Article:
Re: Comcast & Routing
From: Ronald W. Heiby (heiby_rh_at_falkor.chi.il.us)
To: email@example.com Date: Mon, 4 Aug 2003 16:37:55 -0500
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Saturday, August 2, 2003, 3:33:49 PM, Lee wrote:
> 1) Establish the LAN using private IP addresses and a hub.
You want to use a router with a built-in hub/switch. If you already
have a hub/switch, then you can get a router without one built in and
save a very small amount of money.
> 2) Connect the hub to the cable modem.
Connect the router to the cable modem.
> 3) Connect to the Internet directly from the Linux box, then configure
> the Windoze box to use the Linux box as a proxy server so I can surf the
> web from the Windoze box (all my email etc. will go to the Linux box).
No. Unless you plan to use the Linux box as the router (two Ethernet
cards), then you want it sitting on the *inside* network. Both systems
know that to get their packets where they are supposed to go, that
they must go towards the router. The Linux box needn't be concerned
with what's going on with the other box, unless you explicitly want to
experiment with setting up and running a proxy server. (Or, perhaps
the Linux box has lots of free disk and you want to experiment with
performance of having it cache web pages.)
Email is another matter. It will be tricky to get your Email to "go to
the Linux Box". Less tricky will probably be setting up fetchmail to
"have the Linux Box get" your Email.
The other fellow, who started this thread, was indicating that he saw
no performance difference using the router. This says to me that he
likely has things configured wrong. He probably got snookered by the
Comcast line about how you need to pay them for an IP address for
every computer in your home. He then probably configured each of those
computers with their own IP, and they all think that the only way to
get to them is via the Internet link, implying that the routing tables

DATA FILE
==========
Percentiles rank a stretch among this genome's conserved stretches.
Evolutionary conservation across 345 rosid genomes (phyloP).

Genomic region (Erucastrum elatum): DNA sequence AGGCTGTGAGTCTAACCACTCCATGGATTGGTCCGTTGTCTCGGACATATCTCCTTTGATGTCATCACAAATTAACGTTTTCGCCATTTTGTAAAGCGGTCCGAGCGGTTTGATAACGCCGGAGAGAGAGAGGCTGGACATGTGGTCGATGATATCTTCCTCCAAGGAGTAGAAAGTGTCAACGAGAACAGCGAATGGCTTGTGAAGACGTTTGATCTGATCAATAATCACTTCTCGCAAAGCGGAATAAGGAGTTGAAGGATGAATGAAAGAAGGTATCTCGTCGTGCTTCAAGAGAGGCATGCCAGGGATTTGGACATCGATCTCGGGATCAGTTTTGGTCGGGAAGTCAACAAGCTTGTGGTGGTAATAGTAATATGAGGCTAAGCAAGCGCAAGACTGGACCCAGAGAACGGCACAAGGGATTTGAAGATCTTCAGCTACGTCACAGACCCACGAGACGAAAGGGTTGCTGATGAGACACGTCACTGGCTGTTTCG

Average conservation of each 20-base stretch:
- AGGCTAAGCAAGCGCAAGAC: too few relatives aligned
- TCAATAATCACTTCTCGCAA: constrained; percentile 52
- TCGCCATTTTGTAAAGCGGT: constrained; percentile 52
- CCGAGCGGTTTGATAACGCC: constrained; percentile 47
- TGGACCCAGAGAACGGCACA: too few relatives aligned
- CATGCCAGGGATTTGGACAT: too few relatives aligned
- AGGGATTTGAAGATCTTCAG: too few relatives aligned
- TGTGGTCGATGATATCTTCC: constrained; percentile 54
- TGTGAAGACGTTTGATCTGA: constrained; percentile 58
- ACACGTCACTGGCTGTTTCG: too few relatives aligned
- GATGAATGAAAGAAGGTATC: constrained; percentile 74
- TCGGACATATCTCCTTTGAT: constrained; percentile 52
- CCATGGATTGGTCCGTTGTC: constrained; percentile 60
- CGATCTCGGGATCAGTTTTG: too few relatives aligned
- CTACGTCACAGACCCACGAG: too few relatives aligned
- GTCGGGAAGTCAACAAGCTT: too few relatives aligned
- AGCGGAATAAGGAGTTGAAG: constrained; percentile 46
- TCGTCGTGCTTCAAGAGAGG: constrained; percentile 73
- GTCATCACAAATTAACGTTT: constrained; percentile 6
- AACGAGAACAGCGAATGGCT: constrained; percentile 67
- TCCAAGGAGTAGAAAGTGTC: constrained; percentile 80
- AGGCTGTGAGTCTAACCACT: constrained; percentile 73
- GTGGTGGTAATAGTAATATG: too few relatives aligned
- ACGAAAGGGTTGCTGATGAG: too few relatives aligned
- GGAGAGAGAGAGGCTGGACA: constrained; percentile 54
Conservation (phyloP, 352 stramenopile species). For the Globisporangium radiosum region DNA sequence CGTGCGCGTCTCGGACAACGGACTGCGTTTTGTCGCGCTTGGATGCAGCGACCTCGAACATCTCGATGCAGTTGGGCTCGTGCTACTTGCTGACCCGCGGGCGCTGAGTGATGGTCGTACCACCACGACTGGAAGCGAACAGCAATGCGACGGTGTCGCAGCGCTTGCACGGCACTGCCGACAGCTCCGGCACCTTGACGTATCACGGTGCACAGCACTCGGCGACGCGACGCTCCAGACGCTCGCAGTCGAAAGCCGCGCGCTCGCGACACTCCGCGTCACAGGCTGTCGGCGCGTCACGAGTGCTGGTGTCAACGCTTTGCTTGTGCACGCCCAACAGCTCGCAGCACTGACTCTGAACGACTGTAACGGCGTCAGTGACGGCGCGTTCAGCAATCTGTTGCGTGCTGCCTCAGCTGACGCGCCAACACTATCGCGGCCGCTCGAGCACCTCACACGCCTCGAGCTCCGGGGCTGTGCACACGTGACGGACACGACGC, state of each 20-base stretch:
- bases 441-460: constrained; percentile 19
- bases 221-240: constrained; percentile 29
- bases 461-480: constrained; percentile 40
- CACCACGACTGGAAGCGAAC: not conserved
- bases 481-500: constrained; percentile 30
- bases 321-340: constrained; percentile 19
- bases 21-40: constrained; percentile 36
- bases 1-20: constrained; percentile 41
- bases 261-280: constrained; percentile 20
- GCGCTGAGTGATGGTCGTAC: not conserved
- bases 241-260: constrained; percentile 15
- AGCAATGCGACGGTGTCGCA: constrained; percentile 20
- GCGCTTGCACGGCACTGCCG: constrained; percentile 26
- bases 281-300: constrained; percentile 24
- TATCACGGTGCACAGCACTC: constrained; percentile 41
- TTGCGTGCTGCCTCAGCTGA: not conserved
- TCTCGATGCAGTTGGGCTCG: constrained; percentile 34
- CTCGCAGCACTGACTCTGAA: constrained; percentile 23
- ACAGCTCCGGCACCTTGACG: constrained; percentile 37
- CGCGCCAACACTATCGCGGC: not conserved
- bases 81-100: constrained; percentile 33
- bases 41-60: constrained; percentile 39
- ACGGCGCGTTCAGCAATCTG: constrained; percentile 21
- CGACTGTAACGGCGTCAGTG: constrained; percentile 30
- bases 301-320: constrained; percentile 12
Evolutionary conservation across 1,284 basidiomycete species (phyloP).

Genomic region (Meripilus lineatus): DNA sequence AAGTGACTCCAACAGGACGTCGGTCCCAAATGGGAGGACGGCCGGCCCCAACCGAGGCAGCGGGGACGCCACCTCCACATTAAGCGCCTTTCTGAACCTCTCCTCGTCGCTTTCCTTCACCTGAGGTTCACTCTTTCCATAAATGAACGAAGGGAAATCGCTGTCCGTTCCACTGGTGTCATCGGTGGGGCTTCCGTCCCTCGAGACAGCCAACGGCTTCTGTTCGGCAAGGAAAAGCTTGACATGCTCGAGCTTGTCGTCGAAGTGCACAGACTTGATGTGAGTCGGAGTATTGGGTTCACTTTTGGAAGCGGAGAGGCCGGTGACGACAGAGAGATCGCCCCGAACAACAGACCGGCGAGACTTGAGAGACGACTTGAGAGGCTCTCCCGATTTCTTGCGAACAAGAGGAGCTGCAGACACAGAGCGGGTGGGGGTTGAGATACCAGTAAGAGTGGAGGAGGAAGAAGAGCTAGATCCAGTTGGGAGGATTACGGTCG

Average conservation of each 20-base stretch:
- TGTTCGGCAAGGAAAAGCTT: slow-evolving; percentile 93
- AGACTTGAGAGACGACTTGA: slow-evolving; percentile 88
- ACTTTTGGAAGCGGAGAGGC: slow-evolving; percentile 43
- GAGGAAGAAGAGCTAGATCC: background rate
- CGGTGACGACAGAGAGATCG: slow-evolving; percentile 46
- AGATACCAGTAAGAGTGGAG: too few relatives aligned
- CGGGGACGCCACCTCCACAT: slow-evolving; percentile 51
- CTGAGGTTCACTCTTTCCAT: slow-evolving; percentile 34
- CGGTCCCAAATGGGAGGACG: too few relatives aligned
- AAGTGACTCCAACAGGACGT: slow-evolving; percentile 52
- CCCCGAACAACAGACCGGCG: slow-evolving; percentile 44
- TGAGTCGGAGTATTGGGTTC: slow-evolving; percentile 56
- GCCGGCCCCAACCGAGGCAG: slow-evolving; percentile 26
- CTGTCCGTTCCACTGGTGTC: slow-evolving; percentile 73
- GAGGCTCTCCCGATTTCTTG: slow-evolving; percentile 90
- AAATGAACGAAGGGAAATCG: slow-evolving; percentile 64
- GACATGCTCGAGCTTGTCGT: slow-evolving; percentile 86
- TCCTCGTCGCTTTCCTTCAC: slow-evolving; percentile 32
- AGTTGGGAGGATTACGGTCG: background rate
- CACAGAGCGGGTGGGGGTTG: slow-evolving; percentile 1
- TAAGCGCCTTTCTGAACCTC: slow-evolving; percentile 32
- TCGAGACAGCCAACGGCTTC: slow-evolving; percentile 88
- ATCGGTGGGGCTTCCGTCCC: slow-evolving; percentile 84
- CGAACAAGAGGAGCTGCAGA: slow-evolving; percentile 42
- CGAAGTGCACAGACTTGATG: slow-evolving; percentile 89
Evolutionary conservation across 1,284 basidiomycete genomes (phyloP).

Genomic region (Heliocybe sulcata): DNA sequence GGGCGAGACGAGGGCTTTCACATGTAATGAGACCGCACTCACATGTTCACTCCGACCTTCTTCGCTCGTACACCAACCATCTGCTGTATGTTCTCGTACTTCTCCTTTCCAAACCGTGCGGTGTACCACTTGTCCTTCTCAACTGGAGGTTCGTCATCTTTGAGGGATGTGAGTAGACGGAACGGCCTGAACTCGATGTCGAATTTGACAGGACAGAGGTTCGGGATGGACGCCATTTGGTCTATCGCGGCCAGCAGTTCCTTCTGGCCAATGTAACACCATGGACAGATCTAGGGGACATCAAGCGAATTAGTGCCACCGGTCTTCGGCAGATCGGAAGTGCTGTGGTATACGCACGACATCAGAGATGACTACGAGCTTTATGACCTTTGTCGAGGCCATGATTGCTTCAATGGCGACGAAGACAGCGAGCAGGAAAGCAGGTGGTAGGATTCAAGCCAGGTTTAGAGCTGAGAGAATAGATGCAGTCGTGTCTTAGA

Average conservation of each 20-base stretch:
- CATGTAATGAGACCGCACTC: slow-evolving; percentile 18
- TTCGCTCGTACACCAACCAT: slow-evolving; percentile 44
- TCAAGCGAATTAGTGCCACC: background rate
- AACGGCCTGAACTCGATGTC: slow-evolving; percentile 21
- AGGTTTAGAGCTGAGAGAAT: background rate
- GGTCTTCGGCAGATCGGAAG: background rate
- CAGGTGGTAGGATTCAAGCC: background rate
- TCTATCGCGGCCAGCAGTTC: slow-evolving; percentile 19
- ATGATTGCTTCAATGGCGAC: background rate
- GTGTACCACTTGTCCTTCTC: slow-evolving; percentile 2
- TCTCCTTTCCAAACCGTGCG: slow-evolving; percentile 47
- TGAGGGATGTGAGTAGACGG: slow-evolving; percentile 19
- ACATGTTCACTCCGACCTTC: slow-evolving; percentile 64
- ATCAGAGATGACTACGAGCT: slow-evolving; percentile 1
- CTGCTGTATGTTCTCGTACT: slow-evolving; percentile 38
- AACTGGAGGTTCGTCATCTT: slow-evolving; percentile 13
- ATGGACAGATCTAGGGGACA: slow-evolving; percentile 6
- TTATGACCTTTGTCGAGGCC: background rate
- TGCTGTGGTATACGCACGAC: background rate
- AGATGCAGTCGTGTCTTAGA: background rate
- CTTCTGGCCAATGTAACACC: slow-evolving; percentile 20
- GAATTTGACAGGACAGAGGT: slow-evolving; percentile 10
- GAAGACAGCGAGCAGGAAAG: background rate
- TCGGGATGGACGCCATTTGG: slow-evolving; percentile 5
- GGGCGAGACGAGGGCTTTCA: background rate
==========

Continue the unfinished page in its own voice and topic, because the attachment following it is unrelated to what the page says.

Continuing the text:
What he *should* have done (and it probably is not too late) is to
realize that only those computers that are actually connected to the
Comcast network need their own IP address. In my household of
*several* computers, only one computer is attached to the Comcast
network. It has its own IP address that it gets from the service. The
computer is made by a company called Linksys, their model BEFSR11. My
Linksys computer is also connected to my home network, but that is no
concern of Comcast's. (Linksys also has model BEFSR41 with a 4-port
switch built in and the BEFSR81 with an 8-port switch built in.
According to the prices at www.cdw.com, the BEFSR41 is the "sweet
spot" right now, just a little more expensive than a month's worth of
Comcast Internet service in my area.) If I ever catch grief from
Comcast about my choice of computer to be sitting on their network, I
will be happy to put together a dual Ethernet Linux box to replace it.
However, I found nothing in their Terms of Service that attempted to
restrict the type of computer so attached.
For simple things, you tell your Linksys computer (router) that it
should be handling the forwarding of DNS requests and acting as DHCP
server. Then, your other systems all come up and ask for a DHCP server
to tell them how to behave, and life is good. I wanted a few things
beyond this, so have set up a Linux box as the home network's DNS
server and DHCP server. In-home DNS cacheing is a good thing. Note
that Comcast probably would have a knee-jerk reaction to the presence
of servers, but A) they are not connected to their network (although
some are accessible via it), and B) they are not for public use. So, I
figure that they have more important concerns (like not having the
service fail five minutes after their ad touts it as never
disconnecting and being "always available").
> Also, if I want to share my printer between the two machines, in you
> guys' experience is it better/simpler to hang the printer off the
> Windows box or the Linux box?
I have not seen any difference. However, I cheat. I use a *real*
printer that does Postscript. :-) In general, though, I have found
that adding duties to UNIX/Linux boxen to be no big deal. On the other
hand, the more you ask a Windows box to do, the more trouble you are
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